ROMNEY: I still believe that the Second Amendment is the right course to preserve and defend and don’t believe that new laws are going to make a difference in this type of tragedy. There are–were, of course, very stringent laws which existed in Aurora, Colorado. Our challenge is not the laws, our challenge is people who, obviously, are distracted from reality and do unthinkable, unimaginable, inexplicable things.

As Weigel points out, “This is the opposite of true.” Colorado has a bevy of legislation making James Holmes’ arsenal legal and accessible.

We’ve all been wondering how Republicans were going to spin a tragedy that practically demands more stringent gun laws. I guess the answer is they’re going to simply say those laws are already in place, and didn’t stop anything, so laws must not work*.

Note, also, that Romney tries to dig his way out of his patently false assertion by pivoting to what I was talking about yesterday: if the gun lobby seriously believes people kill people, it should be leading the charge to reduce shooting incidents via mental health reform, right? But Romney doesn’t get anywhere closer to this point than mentioning people “distracted from reality” before scooting away. He doesn’t want to be the one advancing mental health reform. He’s got Obamacare to run against.

* This ended up being Russell Pearce’s argument after he walked back his atrocious “Where were the heroes of 9/11?!?!” Facebook post. Long Pearce short: gun control laws kept everybody else in the theater from packing, so they couldn’t stop the dude with the body armor. You’re through the looking glass when you’re blaming non-existent gun control laws for mass shootings.

Romney’s Obama Attack Ad Featured A Small Business Owner Who’s Benefitted From Government Loans And Contracts

by evanmcmurry

Mitt Romney’s narrative is having a sad 24 hours. Yesterday, MSNBC found a clip of Romney voicing, almost word for word, the “you didn’t build that line” over which he’s attacking Obama. Romney was talking about Olympic athletes, Obama about small businesses, but the two lines celebrated the exact same notion of cooperation as a precondition for individual achievement.

Now it’s come out that the small business owner so outraged in Romney’s attack ad against Obama—“My father’s hands didn’t build this company? My hands didn’t build this company? My son’s hands aren’t building this company?”—has actually received multiple federally-funded loans and contracts. Via Jake Tapper:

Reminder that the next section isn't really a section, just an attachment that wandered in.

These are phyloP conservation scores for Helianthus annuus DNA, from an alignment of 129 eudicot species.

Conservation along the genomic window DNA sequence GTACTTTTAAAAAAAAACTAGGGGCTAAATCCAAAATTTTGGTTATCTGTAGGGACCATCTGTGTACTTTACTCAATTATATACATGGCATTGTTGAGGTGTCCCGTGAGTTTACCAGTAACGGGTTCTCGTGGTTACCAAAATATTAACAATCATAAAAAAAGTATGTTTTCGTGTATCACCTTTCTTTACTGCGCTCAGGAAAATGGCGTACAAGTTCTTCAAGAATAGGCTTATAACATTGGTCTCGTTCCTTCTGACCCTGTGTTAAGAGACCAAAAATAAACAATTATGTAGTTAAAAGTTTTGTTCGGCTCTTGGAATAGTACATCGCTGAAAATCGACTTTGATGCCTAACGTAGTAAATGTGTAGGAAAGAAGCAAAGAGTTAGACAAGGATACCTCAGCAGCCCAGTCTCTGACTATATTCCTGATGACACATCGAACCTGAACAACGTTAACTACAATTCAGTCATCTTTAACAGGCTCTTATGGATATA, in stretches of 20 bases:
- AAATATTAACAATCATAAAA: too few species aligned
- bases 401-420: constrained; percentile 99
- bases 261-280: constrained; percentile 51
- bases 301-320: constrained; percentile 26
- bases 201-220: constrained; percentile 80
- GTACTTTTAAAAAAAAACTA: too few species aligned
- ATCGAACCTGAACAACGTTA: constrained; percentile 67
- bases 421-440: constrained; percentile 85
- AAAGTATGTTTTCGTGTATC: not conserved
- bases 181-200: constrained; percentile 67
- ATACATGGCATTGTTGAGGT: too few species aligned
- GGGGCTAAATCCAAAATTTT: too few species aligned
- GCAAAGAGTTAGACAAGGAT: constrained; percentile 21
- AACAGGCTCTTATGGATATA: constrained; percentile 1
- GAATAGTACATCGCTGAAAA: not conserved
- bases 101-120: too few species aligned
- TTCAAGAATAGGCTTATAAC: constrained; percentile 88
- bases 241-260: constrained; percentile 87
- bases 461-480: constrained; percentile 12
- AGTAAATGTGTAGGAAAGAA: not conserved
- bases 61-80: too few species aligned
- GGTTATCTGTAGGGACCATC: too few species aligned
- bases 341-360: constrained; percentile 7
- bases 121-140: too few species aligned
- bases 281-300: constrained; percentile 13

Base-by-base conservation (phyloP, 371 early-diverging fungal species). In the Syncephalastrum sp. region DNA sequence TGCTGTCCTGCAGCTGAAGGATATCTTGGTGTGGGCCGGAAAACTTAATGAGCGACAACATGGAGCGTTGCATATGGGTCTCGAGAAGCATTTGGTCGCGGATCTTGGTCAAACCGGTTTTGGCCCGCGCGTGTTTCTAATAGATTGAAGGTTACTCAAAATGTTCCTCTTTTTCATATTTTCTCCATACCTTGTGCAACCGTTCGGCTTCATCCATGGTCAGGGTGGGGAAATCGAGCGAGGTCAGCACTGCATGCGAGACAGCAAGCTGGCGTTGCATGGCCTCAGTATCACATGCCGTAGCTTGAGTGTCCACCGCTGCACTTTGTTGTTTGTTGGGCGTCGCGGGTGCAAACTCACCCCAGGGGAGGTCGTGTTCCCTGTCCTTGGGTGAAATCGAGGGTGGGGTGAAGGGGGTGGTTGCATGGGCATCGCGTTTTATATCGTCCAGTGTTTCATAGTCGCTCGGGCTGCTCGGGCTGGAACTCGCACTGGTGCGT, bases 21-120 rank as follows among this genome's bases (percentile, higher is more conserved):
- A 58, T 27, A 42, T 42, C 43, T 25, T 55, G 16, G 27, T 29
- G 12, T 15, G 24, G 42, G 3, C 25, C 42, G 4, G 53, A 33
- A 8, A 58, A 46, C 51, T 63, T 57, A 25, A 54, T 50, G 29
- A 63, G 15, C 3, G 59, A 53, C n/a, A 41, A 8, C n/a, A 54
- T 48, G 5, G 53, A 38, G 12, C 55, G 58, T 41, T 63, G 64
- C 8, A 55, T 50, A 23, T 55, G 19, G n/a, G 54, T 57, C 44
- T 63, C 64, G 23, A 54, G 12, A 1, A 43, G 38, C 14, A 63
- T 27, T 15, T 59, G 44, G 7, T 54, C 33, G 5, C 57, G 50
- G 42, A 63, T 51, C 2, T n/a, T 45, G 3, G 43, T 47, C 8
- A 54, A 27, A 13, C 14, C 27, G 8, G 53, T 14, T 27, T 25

The New Hampshire Union Leader’s John DiStato today reports that in 1999 the business in question, Gilchrist Metal, “received $800,000 in tax-exempt revenue bonds issued by the New Hampshire Business Finance Authority ‘to set up a second manufacturing plant and purchase equipment to produce high definition television broadcasting equipment’…” In addition, in 2011, Gilchrist Metal “received two U.S. Navy sub-contracts totaling about $83,000 and a smaller, $5,600 Coast Guard contract in 2008…”

The businessman, Jack Gilchrist, also acknowledged that in the 1980s the company received a U.S. Small Business Administration loan totaling “somewhere south of” $500,000, and matching funds from the federally-funded New England Trade Adjustment Assistance Center.

Gilchrist, of course, feels totally entitled to this money:

“I’m not going to turn a blind eye because the money came from the government,” Gilchrest said. “As far as I’m concerned, I’m getting some of my tax money back. I’m not stupid, I’m not going to say ‘no.’ Shame on me if I didn’t use what’s available.”

I’m sure everybody on food stamps is still a Taker, though.

Ordinarily, when a narrative fails as spectacularly as Romney’s is right now, it’s a matter of bad messaging, or timing, or whatnot. But in this case, Romney’s attack is failing because it’s flat out wrong. Obama’s point—that individual economic achievement is only made possible through community endeavor, so that continued economic success requires replenishment of community resources in addition to individual incentives—is true. It’s not true in the “revenue increases are necessary to balancing the budget” way, in which the complexities of the argument can be spun by a cynical opponent; it’s True true, so much so that Romney once endorsed it, and can’t find a counterexample that won’t blow up in his face. Too bad the debate Romney’s losing is central to his economic philosophy.

Ari Fleisher: The tax system isn’t fair because the 1% pay too much

by pdxblake

Bush’s former press secretary Ari Fleischer is out with an op-ed in the Wall Street Journal showing he has lost none of the skill at lying that he displayed while working for Bush.  His op-ed concludes with the idea that:

[Obama]’s right that the system isn’t fair, but not because the top 1% pay too little. It is because they pay too much.

His evidence?  Congressional Budget Office data that he describes:

There’s also another way of looking at fairness, and that’s the tax burden. Here, consider the top 20% of income earners (over $74,000). They make 50% of the nation’s income but pay nearly 70% of all federal taxes.